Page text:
White nationalist GOP congressman doubles down on support for white nationalist ‘America First’ group
During this year's Conservative Political Action Conference held in Orlando, Florida, Rep. Paul Gosar, R-Ariz., and former Rep Steve King, R-Iowa, spoke at the nearby America First Political Action Conference, where AFPAC founder Nick Fuentes delivered white nationalist and Christian nationalist messages.
Having a sitting member of Congress address AFPAC gave a credibility boost to Fuentes's efforts to recruit young conservatives to his far-right ideology. And Gosar's appearance on AFPAC's stage wasn't the last of it.
Gosar, who sat through Fuentes' speech emphasizing the importance of preserving a white “demographic core," praising the Jan. 6 insurrection as “awesome," and mocking Republican Rep. Madison Cawthorn's disability, met with Fuentes the next day.
Gosar responded to criticism by saying that he denounced “white racism," but a week after the conference, he posted a tweet containing a slogan frequently repeated at AFPAC: “America First is inevitable."
An op-ed in the Arizona Republic condemned Republican officials' silence on Gosar's appearance at AFPAC. Rep. Liz Cheney, R-Wyo., already on the outs with Trump supporters, was one of the few Republicans to criticize Gosar for appearing at the “clearly racist" AFPAC event.
Gosar skipped a House vote on the COVID-19 relief package to make it to Florida in time for his AFPAC appearance. Although Fuentes' record of bigotry and extremism has led to him being banned from CPAC and some social media platforms, Gosar's appearance at AFPAC did not disqualify him from speaking at CPAC the following day.
Prior to the conference, the hard-right Gosar was a promoter of Trump's false stolen-election claims and a supporter of the “Stop the Steal" movement. MSNBC's Steve Benen noted Tuesday that “House Administration Committee Chair Zoe Lofgren (D-Calif.) issued a 2,000-page report late last week 'exposing thousands of social media posts by GOP lawmakers attacking the presidential election and spreading lies before and after the deadly storming of the U.S. Capitol by Donald Trump supporters seeking to overturn the results.'" Gosar's messages took up 177 pages.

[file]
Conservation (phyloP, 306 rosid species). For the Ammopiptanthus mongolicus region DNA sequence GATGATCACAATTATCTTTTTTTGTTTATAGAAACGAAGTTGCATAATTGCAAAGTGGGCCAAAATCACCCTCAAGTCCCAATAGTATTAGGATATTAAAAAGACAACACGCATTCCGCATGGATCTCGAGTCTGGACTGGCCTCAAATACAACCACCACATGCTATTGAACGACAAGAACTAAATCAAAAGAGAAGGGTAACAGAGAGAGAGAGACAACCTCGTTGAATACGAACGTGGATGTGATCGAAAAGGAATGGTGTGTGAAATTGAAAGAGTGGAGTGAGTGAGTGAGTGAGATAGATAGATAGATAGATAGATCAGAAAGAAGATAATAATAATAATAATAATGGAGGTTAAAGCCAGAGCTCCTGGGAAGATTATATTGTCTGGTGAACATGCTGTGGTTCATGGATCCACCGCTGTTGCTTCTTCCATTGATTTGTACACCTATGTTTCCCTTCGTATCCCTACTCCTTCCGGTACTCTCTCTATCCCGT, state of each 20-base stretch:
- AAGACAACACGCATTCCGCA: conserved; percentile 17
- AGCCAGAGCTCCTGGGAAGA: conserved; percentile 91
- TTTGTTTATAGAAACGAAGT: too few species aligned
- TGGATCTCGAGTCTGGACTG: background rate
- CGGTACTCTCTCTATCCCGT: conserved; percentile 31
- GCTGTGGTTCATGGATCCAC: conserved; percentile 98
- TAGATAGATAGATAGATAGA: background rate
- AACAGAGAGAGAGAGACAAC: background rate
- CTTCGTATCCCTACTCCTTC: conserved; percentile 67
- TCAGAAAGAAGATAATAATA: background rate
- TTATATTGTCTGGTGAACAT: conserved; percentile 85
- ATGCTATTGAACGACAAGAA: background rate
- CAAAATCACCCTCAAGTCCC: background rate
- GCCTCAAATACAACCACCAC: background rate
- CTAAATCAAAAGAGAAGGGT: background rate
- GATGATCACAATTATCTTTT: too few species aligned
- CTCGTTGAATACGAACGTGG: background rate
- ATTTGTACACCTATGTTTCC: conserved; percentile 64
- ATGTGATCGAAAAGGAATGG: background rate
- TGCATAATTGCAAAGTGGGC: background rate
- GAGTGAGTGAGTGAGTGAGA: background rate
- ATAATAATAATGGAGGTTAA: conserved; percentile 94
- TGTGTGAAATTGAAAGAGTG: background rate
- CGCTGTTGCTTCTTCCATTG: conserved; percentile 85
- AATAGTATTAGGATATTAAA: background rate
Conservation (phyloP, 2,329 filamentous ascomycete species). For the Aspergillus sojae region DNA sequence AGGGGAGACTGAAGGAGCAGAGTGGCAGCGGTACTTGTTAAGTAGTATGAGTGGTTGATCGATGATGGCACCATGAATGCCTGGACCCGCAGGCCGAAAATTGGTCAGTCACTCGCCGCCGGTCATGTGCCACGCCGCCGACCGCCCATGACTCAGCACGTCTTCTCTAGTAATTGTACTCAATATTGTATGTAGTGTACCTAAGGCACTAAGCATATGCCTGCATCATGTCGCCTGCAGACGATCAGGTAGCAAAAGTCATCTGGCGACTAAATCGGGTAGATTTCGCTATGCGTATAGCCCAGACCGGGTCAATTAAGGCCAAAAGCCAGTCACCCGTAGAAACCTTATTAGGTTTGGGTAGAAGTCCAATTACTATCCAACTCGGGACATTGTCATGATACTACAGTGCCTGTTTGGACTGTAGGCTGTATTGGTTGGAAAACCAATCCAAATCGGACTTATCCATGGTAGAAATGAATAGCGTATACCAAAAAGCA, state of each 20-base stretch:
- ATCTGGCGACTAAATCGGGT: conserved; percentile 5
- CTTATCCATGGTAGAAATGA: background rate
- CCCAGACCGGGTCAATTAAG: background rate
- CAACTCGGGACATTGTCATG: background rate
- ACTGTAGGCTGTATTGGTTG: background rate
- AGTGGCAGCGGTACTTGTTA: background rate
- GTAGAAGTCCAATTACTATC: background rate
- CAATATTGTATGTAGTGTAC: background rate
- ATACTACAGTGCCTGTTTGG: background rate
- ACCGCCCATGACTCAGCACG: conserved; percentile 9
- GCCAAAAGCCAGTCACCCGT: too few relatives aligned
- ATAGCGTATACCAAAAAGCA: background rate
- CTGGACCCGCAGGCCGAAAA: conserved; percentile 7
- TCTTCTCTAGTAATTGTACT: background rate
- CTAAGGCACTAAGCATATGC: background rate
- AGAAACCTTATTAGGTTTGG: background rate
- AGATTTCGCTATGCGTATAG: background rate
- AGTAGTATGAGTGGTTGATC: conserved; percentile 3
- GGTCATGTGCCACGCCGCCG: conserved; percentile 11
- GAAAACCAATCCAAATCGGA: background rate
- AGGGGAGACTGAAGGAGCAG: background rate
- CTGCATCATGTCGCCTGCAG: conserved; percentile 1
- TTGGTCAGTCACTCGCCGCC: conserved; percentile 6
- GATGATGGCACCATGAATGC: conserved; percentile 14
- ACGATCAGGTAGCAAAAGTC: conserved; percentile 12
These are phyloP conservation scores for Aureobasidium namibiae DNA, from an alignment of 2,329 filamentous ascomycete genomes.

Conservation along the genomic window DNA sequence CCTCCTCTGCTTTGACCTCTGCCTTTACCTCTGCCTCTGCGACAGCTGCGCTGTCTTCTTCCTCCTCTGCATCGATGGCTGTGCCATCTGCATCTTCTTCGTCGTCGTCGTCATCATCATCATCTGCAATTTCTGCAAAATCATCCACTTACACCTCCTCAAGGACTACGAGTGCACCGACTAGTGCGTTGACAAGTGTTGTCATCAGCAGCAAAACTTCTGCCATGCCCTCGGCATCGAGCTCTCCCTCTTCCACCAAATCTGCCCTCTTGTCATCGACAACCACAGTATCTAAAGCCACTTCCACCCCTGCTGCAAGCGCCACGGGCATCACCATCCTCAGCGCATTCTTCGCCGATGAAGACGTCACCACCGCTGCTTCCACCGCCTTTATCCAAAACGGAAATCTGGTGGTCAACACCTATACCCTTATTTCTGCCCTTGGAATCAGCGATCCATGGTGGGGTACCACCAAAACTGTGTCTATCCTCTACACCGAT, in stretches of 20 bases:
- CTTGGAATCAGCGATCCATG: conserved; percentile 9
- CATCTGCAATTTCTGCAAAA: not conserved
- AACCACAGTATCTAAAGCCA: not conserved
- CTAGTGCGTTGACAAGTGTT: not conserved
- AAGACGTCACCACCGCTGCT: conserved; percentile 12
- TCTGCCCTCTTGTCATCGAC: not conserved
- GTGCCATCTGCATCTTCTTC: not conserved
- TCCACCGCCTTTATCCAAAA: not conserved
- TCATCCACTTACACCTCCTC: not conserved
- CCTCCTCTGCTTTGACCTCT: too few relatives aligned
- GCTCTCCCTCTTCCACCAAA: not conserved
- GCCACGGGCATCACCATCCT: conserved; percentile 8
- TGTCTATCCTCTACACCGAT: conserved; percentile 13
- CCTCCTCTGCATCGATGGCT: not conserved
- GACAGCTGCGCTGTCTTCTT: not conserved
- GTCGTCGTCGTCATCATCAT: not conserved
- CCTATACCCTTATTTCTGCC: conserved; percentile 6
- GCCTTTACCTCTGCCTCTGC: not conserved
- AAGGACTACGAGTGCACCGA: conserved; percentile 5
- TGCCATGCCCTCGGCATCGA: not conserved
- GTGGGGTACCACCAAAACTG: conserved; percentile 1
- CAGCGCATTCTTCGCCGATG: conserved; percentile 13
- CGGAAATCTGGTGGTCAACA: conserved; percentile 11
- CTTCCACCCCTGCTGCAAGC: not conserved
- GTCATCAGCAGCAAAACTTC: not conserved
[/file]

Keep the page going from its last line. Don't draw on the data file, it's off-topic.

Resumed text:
As Benen reported, Gosar has a history of extremist rhetoric. A few years ago, Gosar visited an Arizona chapter of the Oath Keepers. When asked if the U.S. was headed for civil war, Gosar reportedly replied, “We're in it. We just haven't started shooting at each other yet." Oath Keepers' founder Stewart Rhodes, who repeatedly warned that militias would wage bloody civil war if Trump did not remain in power, was identified by federal prosecutors this week as playing a role in the Jan. 6 insurrection.
A month before Gosar's appearance at AFPAC, a New York Times article on Republican representatives' associations with extremists noted:
In July, Mr. Gosar, a dentist, posed for a picture with a member of the Proud Boys. Two years earlier, he spoke at a rally for a jailed leader of Britain's anti-immigrant fringe in London, where he vilified Muslim immigrants as a “scourge." And in 2014, he traveled to Nevada to support the armed standoff between law enforcement and supporters of the cattle rancher Cliven Bundy, who had refused to stop trespassing on federal lands.
On Thursday, the Southern Poverty Law Center published its report on the AFPAC gathering, detailing speakers' white nationalist rhetoric.
This article was originally published by Right Wing Watch and is republished here by permission.
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